“Today, the Burmese Embassy has failed to provide visas for the International Development Committee to travel to Burma [Myanmar],” it said in a statement.
The cross-party parliament committee’s “visit was planned as part of the committee’s inquiry into the Department for International Development’s work in Bangladesh and Burma.”
“We are extremely disappointed. It is hard to escape the conclusion that this is a direct consequence of our report on the Rohingya,” the committee chair, Labour MP Stephen Twigg, said following the refusal of visas.
“The result is that planned meetings with government ministers and military personnel in the capital, Nay Pyi Taw, including with State Counsellor, Daw Aung San Suu Kyi, have had to be cancelled,” Twigg said.
“I will be seeking to raise this on the floor of the House [of Commons] tomorrow,” he added.
The committee’s first report in this inquiry on the Rohingya Crisis was published on Jan. 2018 and it “expressed the committee’s grave concerns over Burma’s treatment of the Rohingya, their mass displacement and plans to repatriate hundreds of thousands of Rohingya back to Burma without safeguards”.
The report also highlighted “evidence that sexual violence, including rape, remained a weapon of war used by the Burmese military”.
It also said there is a “grave risk” in plans for repatriation for Rohingya refugees to Myanmar without the understanding of their legal status, destination and willingness to return.
Myanmar repatriation plan slammed.
It said the “plans to begin repatriation for the displaced Rohingya people from Bangladesh to Burma are well underway without evidence of consultation or involvement with the community.”
The report titled "Bangladesh and Burma: the Rohingya crisis" published on Monday suggested that “continuing engagement” with Myanmar “seems to have been interpreted as tacit acceptance of the treatment of the Rohingya”.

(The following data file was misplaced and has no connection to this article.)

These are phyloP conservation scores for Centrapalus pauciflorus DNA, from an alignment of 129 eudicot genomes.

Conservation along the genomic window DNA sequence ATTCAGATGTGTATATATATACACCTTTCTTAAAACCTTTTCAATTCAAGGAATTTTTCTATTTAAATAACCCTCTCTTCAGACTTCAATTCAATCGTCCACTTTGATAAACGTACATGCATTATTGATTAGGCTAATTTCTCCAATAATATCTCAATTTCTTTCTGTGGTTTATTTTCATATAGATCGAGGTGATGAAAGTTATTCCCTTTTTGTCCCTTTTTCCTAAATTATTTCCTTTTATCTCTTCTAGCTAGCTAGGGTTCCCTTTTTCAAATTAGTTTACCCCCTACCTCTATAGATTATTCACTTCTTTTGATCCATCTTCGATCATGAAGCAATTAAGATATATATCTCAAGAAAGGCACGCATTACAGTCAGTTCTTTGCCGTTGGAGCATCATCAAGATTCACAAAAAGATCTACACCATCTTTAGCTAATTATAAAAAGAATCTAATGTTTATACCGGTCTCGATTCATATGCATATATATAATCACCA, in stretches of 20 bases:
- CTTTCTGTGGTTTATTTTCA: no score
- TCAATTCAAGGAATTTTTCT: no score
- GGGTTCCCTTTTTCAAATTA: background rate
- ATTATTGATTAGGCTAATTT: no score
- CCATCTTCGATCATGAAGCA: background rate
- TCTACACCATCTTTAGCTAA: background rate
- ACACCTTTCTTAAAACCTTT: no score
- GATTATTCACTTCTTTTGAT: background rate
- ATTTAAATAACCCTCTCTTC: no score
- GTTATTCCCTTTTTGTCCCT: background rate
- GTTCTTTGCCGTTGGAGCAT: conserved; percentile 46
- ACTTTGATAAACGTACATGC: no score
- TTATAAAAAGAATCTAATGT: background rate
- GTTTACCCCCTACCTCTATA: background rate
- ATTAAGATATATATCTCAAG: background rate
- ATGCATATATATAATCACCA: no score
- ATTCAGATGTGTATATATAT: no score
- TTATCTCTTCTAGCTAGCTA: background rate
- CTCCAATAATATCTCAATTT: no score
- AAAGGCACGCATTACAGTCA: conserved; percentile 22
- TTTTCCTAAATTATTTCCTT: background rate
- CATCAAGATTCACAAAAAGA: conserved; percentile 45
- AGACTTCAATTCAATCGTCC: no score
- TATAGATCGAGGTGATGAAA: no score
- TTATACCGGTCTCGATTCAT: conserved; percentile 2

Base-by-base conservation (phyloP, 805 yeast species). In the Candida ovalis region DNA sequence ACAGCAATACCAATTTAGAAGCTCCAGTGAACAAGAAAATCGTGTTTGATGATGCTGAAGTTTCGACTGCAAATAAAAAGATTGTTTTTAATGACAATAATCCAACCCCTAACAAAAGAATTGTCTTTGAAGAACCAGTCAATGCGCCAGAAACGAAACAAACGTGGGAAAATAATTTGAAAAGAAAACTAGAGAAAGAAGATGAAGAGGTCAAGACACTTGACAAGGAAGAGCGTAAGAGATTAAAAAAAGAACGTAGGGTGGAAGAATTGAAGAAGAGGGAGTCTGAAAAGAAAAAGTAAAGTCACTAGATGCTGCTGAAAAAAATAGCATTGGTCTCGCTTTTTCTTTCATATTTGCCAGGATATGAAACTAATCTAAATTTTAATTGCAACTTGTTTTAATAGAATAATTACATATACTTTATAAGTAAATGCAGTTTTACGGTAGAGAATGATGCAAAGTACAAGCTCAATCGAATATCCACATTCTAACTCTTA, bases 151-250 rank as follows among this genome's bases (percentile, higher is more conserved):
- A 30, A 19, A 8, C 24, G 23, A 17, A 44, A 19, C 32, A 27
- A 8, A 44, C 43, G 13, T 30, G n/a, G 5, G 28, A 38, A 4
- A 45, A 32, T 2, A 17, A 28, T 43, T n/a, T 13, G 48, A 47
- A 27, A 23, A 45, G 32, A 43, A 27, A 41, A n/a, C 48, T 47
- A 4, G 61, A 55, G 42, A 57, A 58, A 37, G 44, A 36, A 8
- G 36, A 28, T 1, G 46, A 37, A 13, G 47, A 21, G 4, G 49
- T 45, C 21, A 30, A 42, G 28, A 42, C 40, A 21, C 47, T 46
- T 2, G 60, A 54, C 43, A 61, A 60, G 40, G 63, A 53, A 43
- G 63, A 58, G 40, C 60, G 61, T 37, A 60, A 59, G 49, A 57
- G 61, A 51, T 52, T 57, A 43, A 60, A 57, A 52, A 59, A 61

“Previous episodes of displacement and return of the Rohingya and other ethnic minorities, over the last 20 years do not inspire confidence,” it added.
“It is unacceptable to propose that the Rohingya be returned to live in Burmese-run internment camps; inevitably to be faced with further privations, potential abuses and uncertain access for outside agencies; and likely only to be displaced once again if there is further violence.”
The committee also urged British ministers to “reflect on why so much evidence of discrimination, marginalisation, and abuse of the Rohingya people in Myanmar was seemingly ignored for so long, rather than translated into effective action by the international community”.
The Rohingya, described by the UN as the world's most persecuted people, have faced heightened fears of attack since dozens were killed in communal violence in 2012.
Since Aug. 25, 2017, some 750,000 refugees, mostly children and women, fled Myanmar when Myanmar forces launched a crackdown on the minority Muslim community, according to the UN. At least 9,000 Rohingya were killed in Rakhine state from Aug. 25 to Sept. 24, according to Doctors Without Borders.
In a report published on Dec. 12, the global humanitarian organization said that the deaths of 71.7 percent or 6,700 Rohingya were caused by violence. They include 730 children below the age of 5.
The UN has documented mass gang rapes, killings - including of infants and young children - brutal beatings, and disappearances committed by security personnel. In a report, UN investigators said such violations may have constituted crimes against humanity.-Anadolu Agency